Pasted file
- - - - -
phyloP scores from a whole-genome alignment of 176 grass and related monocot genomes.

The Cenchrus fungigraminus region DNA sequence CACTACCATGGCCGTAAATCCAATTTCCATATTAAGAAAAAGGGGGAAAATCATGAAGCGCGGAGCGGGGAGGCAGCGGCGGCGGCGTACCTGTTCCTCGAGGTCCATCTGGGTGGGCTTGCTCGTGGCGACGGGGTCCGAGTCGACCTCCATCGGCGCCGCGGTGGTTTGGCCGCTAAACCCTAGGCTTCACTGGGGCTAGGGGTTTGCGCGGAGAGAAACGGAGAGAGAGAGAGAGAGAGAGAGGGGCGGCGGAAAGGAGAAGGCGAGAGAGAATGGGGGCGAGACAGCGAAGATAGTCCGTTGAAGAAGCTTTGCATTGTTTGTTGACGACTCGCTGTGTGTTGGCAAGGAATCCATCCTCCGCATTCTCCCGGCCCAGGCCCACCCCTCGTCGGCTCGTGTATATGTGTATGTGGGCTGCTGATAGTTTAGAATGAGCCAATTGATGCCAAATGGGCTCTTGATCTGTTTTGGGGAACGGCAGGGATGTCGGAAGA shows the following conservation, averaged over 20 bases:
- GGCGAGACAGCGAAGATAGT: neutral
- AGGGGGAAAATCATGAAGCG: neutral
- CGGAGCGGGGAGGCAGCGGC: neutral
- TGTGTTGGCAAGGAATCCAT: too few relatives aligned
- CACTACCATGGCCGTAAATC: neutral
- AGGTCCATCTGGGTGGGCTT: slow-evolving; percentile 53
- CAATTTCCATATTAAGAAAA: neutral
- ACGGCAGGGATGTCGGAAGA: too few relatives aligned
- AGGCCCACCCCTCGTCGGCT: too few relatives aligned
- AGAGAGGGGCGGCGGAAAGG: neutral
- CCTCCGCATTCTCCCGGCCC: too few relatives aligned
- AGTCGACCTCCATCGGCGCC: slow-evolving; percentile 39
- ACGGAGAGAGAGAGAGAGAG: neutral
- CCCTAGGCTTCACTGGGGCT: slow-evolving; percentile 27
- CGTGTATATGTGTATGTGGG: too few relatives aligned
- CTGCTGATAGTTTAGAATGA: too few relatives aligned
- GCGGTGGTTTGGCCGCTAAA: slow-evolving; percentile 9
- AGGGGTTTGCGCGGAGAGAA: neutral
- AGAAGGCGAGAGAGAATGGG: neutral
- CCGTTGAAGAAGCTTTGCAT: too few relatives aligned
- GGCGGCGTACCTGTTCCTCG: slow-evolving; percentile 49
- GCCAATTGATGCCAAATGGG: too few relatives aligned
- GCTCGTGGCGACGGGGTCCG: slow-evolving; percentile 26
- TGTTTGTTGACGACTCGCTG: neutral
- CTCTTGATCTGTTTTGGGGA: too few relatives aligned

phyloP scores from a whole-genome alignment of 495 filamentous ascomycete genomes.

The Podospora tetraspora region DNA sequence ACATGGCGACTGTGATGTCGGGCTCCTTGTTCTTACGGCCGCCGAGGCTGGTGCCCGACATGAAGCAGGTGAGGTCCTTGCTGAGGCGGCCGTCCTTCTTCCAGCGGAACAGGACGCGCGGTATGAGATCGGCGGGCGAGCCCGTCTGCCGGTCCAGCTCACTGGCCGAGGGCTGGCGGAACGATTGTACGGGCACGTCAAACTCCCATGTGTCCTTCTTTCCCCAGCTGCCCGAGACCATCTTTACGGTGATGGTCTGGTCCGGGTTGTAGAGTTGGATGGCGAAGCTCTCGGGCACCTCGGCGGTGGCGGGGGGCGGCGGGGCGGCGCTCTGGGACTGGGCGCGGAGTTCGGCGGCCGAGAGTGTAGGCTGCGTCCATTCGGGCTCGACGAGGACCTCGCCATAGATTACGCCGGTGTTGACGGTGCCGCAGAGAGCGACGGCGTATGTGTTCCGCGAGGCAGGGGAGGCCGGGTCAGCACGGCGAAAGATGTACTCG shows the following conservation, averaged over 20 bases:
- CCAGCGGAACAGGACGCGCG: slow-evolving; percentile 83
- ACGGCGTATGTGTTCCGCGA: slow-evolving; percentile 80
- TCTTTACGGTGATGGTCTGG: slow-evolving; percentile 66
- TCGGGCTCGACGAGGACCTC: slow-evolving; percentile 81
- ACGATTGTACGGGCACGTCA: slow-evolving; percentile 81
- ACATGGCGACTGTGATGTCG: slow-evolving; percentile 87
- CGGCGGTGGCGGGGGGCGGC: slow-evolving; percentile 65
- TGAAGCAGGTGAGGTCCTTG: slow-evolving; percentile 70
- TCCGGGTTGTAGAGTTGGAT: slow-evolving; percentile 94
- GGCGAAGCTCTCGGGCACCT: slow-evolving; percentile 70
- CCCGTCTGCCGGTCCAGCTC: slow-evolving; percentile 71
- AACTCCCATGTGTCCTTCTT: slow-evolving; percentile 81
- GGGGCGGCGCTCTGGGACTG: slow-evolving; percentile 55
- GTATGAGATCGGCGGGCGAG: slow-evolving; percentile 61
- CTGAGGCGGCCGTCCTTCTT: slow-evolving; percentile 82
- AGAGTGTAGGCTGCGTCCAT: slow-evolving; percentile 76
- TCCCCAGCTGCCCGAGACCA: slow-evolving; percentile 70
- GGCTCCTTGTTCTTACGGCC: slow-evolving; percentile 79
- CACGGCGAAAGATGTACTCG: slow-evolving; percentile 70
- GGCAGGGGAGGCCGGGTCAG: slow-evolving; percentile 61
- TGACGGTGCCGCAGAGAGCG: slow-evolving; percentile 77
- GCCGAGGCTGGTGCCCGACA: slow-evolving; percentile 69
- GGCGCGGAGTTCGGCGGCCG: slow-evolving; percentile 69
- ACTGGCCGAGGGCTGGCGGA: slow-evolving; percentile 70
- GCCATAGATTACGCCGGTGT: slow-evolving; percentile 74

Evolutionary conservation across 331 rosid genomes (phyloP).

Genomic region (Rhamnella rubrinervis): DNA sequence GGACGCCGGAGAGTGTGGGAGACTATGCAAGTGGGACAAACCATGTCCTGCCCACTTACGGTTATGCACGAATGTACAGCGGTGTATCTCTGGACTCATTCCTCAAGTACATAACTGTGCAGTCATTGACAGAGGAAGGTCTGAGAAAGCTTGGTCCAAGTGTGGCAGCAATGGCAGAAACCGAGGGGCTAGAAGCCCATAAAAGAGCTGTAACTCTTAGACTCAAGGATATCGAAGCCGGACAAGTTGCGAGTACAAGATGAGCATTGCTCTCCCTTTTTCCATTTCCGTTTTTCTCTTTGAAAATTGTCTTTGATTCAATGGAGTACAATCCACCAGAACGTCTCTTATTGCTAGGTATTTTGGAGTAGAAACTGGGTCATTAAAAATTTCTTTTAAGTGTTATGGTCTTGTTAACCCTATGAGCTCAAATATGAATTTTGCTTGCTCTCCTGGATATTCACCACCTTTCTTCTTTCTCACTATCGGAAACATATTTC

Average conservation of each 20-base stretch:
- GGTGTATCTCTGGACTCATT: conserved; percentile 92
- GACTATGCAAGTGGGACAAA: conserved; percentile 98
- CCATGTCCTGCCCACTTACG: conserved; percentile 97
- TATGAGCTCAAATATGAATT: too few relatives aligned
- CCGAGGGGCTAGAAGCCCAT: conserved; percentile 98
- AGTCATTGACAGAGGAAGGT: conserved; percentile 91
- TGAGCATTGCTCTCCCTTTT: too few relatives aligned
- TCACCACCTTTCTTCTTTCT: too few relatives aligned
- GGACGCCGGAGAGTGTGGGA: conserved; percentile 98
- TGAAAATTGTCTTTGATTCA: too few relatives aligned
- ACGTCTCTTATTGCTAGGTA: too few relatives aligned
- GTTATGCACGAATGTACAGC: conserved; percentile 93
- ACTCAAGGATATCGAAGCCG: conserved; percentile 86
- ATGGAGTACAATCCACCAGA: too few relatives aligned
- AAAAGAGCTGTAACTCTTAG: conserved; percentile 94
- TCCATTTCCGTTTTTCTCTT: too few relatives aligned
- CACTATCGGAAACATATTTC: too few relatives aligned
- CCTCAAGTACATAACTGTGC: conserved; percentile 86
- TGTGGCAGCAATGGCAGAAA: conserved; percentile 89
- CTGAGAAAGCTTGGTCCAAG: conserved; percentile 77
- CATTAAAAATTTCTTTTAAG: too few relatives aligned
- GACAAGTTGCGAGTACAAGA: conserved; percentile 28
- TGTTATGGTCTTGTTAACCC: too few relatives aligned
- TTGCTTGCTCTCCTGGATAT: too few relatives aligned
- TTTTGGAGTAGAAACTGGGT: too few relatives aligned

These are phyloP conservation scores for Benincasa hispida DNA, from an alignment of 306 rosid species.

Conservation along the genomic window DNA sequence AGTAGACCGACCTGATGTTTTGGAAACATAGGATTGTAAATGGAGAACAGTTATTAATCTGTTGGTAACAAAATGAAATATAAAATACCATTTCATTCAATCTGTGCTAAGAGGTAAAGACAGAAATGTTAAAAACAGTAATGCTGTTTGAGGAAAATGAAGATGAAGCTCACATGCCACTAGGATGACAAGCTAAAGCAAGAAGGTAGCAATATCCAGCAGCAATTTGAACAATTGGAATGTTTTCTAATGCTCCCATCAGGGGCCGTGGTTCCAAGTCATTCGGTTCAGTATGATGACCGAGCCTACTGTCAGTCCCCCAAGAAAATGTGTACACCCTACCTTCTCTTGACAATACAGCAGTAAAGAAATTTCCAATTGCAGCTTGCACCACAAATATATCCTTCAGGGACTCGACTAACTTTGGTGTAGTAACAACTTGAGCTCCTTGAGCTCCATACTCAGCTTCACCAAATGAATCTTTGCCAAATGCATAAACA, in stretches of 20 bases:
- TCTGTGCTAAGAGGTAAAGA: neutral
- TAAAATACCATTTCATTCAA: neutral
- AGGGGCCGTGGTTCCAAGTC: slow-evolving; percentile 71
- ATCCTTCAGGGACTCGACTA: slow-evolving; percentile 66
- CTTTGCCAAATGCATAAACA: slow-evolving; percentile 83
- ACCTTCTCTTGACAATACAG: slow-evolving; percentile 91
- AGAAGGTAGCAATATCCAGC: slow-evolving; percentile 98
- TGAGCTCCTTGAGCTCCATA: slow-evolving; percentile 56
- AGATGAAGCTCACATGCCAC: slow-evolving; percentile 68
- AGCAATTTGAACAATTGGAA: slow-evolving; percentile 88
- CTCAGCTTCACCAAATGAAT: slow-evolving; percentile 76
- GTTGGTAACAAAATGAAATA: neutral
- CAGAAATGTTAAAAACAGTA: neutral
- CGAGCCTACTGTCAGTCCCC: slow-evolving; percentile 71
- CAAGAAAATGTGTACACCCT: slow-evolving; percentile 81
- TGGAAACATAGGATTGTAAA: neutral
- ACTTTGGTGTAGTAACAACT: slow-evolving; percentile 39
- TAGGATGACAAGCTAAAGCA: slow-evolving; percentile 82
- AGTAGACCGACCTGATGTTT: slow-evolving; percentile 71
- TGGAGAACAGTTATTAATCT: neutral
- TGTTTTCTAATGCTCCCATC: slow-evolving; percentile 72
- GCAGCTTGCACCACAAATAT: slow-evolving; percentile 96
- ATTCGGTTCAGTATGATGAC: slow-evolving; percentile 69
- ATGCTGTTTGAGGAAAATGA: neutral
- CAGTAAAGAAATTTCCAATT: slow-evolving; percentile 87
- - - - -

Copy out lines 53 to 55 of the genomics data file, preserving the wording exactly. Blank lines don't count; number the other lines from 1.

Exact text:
- ACTGGCCGAGGGCTGGCGGA: slow-evolving; percentile 70
- GCCATAGATTACGCCGGTGT: slow-evolving; percentile 74

Evolutionary conservation across 331 rosid genomes (phyloP).